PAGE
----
|Clavulanic acid||Beta-lactamase inhibitor|
|Trade names||Augmentin, Clavulin, other|
|by mouth, intravenous|
|CompTox Dashboard (EPA)|
|(what is this?)|
Amoxicillin/clavulanic acid, also known as co-amoxiclav, is an antibiotic useful for the treatment of a number of bacterial infections. It is a combination consisting of amoxicillin, a β-lactam antibiotic, and potassium clavulanate, a β-lactamase inhibitor. It is specifically used for otitis media, strep throat, pneumonia, cellulitis, urinary tract infections, animal bites, and tuberculosis. It is taken by mouth or by injection into a vein.
Common side effects include diarrhea, vomiting, and allergic reactions. It also increases the risk of yeast infections, headaches, and blood clotting problems. It is not recommended in people with a history of a penicillin allergy. It is relatively safe for use during pregnancy.
Amoxicillin/clavulanic acid was approved for medical use in the United States in 1984. It is on the World Health Organization's List of Essential Medicines, the most effective and safe medicines needed in a health system. It is available as a generic medication. The wholesale cost in the developing world is about US$0.18–1.14 per day. In the United States a course of treatment costs $50–100. In 2016 it was the 114th most prescribed medication in the United States with more than 6 million prescriptions.
Amoxicillin/clavulanic acid is widely used to treat or prevent many infections caused by susceptible bacteria, such as:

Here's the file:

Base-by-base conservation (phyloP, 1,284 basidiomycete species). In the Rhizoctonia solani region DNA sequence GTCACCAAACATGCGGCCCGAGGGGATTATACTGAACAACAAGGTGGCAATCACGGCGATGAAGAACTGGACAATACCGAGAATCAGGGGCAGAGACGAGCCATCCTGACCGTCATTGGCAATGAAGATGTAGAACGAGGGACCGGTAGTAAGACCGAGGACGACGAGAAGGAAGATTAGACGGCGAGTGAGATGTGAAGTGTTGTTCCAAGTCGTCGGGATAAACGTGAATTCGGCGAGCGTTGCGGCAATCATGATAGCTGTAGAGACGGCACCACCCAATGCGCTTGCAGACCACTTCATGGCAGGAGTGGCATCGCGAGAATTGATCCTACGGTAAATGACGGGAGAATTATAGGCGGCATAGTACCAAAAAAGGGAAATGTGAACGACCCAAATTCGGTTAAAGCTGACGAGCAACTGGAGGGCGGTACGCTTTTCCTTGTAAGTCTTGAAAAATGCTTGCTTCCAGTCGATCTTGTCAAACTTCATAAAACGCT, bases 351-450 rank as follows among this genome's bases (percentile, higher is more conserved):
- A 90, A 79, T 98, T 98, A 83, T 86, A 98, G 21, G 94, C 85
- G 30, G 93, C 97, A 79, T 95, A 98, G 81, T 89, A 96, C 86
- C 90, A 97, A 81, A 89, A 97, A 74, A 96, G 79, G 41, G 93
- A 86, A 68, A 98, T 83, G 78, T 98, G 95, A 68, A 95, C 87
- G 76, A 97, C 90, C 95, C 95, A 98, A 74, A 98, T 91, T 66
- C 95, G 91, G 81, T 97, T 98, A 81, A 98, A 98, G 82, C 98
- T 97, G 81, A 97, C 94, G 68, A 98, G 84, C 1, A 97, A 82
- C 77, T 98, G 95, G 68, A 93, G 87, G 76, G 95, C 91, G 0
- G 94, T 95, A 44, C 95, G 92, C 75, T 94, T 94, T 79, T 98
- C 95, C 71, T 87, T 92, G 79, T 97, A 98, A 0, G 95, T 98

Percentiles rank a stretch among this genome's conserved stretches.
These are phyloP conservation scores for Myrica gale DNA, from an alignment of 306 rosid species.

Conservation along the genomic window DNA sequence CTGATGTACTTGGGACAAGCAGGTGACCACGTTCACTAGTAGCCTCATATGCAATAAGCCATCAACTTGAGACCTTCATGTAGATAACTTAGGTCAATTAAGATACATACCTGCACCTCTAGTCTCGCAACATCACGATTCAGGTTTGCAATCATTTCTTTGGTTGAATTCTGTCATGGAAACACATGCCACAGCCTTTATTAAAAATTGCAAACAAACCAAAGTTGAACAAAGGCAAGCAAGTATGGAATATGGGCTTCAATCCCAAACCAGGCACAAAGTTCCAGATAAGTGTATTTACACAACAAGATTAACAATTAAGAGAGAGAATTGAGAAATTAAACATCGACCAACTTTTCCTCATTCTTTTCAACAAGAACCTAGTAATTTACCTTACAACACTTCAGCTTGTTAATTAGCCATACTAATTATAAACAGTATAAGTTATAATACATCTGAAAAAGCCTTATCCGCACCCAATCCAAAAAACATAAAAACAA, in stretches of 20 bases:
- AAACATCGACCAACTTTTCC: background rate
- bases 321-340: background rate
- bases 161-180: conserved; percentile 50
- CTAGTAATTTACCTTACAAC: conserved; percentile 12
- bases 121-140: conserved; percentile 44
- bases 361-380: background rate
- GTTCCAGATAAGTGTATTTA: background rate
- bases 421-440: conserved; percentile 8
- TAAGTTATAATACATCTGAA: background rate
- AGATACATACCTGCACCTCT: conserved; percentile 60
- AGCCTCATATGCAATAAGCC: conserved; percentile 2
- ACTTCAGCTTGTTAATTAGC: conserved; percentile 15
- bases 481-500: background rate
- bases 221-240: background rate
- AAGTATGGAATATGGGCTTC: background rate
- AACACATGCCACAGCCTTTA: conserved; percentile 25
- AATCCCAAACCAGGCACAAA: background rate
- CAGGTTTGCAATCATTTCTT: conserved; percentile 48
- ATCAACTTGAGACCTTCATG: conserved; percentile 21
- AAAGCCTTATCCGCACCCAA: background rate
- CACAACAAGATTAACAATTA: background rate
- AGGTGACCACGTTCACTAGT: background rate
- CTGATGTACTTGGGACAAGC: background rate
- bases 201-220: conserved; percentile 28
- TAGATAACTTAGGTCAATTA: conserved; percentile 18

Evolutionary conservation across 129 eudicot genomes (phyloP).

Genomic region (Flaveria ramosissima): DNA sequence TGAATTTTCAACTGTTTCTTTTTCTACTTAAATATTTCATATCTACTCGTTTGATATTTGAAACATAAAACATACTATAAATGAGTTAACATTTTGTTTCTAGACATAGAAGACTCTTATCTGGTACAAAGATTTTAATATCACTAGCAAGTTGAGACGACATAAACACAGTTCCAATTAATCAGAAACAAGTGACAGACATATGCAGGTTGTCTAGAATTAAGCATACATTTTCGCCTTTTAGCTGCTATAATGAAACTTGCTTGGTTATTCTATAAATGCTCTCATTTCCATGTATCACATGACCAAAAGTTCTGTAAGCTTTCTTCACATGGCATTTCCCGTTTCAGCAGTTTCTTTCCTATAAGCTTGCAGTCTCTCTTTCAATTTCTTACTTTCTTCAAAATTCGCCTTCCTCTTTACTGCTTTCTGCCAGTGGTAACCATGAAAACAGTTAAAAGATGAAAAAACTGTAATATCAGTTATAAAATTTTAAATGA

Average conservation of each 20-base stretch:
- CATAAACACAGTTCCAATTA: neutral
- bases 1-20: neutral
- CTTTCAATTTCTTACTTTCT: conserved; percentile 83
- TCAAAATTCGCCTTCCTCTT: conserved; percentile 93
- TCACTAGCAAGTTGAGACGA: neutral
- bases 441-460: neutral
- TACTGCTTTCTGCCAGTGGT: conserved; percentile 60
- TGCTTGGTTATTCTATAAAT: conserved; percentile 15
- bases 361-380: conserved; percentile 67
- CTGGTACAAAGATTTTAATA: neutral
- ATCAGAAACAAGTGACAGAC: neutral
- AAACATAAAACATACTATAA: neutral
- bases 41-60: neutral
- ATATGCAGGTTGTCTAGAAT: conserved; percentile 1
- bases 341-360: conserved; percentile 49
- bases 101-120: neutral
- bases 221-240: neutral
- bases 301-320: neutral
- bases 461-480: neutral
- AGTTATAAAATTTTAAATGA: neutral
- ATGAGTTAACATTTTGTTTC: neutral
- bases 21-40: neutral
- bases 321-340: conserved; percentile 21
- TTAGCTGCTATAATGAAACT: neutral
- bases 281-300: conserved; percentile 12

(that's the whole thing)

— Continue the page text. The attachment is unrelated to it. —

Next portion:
- urinary tract infections
- respiratory tract infections
- skin and soft tissue infections
- sinus infections
- cat scratches
- infections caused by the bacterial flora of the mouth, such as:
This combination results in an antibiotic with an increased spectrum of action and restored efficacy against amoxicillin-resistant bacteria that produce β-lactamase.
Possible side effects include diarrhea, vomiting, nausea, thrush, and skin rash. These do not usually require medical attention. As with all antimicrobial agents, antibiotic-associated diarrhea due to Clostridium difficile infection—sometimes leading to pseudomembranous colitis—may occur during or after treatment with amoxicillin/clavulanic acid.
Rarely, cholestatic jaundice (also referred to as cholestatic hepatitis, a form of liver toxicity) has been associated with amoxicillin/clavulanic acid. The reaction may occur up to several weeks after treatment has stopped, and usually takes weeks to resolve. It is more frequent in men, older people, and those who have taken long courses of treatment; the estimated overall incidence is one in 100,000 exposures. In the United Kingdom, co-amoxiclav carries a warning from the Committee on Safety of Medicines to this effect.
British scientists working at Beecham (now part of GlaxoSmithKline), filed for US patent protection for the drug combination in 1979. They marketed it under the trade name Augmentin. A patent was granted in 1985.
Suspensions of amoxicillin/clavulanic acid are available for use in children. They must be refrigerated to maintain effectiveness.
Amoxicillin/clavulanic acid is used in numerous animals for a variety of conditions:
- Dogs: periodontitis, kennel cough